5) Choose your indulgences. The holidays come once a year and there are likely some holiday treats that you look forward to indulging in. When you’re presented with a full smorgasbord of options, decide what it is that you truly want. Using myself as an example, one holiday treat I really look forward to is homemade bread pudding – a recipe that was passed down from my grandma and was always a part of our Christmas dinner. I consider this a once a year indulgence and something I truly enjoy. So why shouldn’t I eat it?! See, I can feel great about my choice to indulge without feeling like I’ve “blown it” because I know I’m going to keep things in check for most of the day, i.e. having my big raw salad at lunch and filling my dinner plate with lots of veggies. If you can look at it from this perspective then you can feel perfectly fine about moderately indulging without any negative food-guilt. It’s all about context!

6) Change your story. We all have ideas about the way things are and ought to be. Most of the time they are just stories that we repeatedly tell ourselves. Sometimes all it takes is a little mental switch to completely change our outlook on things. Here’s an example. You’re dreading going to your cousin Mary’s Christmas party because she’s always nagging and questioning you about your choices to be vegetarian. Before the party you’re thinking to yourself, “Ugh, Mary needs to mind her own business. She is only concerned about my diet because she secretly wishes she could be vegetarian too but knows she would never be able to give up her beloved steak”. Rather, try saying  “Mary is interested in my diet because she is genuinely curious about my life and secretly intrigued by my food choices”.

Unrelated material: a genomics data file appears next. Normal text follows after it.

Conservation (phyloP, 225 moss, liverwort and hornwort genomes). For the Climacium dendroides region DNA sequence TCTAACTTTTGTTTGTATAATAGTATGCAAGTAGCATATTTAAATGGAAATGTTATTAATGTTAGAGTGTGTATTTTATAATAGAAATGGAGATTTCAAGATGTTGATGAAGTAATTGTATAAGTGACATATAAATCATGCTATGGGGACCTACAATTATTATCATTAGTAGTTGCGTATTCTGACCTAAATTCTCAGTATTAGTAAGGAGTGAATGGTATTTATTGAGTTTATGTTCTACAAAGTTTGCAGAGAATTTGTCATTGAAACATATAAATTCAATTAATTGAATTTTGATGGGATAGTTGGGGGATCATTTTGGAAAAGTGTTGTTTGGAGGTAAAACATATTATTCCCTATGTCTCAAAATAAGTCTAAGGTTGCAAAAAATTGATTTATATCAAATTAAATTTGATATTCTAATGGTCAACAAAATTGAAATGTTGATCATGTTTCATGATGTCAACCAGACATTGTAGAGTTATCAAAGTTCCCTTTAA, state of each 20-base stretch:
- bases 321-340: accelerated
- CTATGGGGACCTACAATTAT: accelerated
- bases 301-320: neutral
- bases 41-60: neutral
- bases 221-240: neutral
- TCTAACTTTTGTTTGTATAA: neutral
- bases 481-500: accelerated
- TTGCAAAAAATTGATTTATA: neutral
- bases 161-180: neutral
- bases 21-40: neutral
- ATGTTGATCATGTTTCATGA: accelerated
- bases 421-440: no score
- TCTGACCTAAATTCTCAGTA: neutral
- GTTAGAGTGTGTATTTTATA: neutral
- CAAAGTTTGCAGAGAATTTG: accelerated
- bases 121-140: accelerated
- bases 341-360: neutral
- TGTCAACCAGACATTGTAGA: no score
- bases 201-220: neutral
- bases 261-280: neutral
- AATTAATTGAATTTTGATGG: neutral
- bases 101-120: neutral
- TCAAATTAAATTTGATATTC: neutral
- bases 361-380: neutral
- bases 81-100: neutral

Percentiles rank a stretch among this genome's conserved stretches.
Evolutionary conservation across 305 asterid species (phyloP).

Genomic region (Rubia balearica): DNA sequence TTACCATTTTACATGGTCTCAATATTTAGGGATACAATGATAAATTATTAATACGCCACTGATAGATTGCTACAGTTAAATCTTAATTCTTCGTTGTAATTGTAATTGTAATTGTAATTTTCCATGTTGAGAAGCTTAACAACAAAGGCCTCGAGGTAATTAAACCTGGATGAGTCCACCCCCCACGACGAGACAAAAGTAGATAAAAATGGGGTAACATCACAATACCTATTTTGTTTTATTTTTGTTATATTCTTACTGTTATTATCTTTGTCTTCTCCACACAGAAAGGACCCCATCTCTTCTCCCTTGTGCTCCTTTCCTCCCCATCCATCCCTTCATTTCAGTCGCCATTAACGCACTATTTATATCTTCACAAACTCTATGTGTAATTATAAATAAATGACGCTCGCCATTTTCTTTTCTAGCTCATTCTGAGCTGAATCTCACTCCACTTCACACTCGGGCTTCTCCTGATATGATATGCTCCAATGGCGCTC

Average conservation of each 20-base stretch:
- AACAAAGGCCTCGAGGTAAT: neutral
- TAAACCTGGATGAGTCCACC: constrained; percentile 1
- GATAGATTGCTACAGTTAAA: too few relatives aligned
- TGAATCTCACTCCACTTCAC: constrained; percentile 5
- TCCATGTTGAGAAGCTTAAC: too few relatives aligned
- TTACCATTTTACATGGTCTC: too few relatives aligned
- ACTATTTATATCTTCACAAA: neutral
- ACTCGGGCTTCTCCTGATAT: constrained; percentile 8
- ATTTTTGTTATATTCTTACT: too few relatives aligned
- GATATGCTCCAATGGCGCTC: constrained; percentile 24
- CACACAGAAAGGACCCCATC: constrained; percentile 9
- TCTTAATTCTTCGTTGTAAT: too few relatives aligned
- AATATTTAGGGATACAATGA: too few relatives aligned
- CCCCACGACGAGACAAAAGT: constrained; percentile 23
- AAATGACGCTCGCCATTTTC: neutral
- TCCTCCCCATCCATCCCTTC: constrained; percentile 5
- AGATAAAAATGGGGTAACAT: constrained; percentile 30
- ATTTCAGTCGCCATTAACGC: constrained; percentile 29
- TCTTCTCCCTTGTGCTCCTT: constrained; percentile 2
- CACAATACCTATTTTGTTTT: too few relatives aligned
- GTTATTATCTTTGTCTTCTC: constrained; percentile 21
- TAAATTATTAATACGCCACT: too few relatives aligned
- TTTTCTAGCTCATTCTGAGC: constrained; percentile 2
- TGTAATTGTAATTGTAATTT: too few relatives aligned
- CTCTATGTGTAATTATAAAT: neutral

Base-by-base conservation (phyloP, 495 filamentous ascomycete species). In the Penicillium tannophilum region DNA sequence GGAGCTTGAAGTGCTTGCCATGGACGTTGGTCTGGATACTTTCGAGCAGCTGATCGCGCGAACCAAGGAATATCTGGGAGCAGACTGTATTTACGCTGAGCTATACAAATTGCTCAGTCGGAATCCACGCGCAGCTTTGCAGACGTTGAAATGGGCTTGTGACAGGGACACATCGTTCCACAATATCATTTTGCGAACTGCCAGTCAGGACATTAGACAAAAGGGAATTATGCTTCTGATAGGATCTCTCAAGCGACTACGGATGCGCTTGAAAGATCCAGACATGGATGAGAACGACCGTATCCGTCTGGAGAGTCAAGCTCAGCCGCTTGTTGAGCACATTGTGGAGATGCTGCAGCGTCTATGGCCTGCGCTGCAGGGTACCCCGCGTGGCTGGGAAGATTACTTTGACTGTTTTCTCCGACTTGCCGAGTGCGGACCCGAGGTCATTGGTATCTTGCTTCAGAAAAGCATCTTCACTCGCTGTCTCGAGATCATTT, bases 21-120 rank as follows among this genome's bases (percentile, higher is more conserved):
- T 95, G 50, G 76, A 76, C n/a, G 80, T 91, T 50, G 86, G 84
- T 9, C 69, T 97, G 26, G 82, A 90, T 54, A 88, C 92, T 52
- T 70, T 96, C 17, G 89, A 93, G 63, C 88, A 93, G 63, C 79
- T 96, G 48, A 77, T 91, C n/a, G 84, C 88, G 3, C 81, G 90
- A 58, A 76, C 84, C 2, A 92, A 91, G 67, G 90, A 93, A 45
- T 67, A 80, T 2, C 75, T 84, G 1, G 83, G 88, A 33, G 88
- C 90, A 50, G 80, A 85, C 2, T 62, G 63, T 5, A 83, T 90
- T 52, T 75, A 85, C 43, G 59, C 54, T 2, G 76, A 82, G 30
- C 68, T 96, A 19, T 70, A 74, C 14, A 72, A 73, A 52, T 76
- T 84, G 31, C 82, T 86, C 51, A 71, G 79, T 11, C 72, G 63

See how easily you can change the story?! Regardless of it being true or not it will still allow you to enter the situation with a different mindset, and any remarks from cousin Mary will likely roll right off your shoulder. You’ll be less reactive to her comments because now you can see where her “true” intentions are coming from. Also, without your preoccupied negative feelings toward her, you might actually enjoy your time spent together and allow for a deeper connection to be developed. When all is said and done though, what matters most is that cousin Mary no longer leaves you feeling disempowered. Change the story you are telling yourself to bring about the outcome you desire!

Always remember that every challenging situation we are faced with is an opportunity for self-growth – the best gift of all!

xo Elaine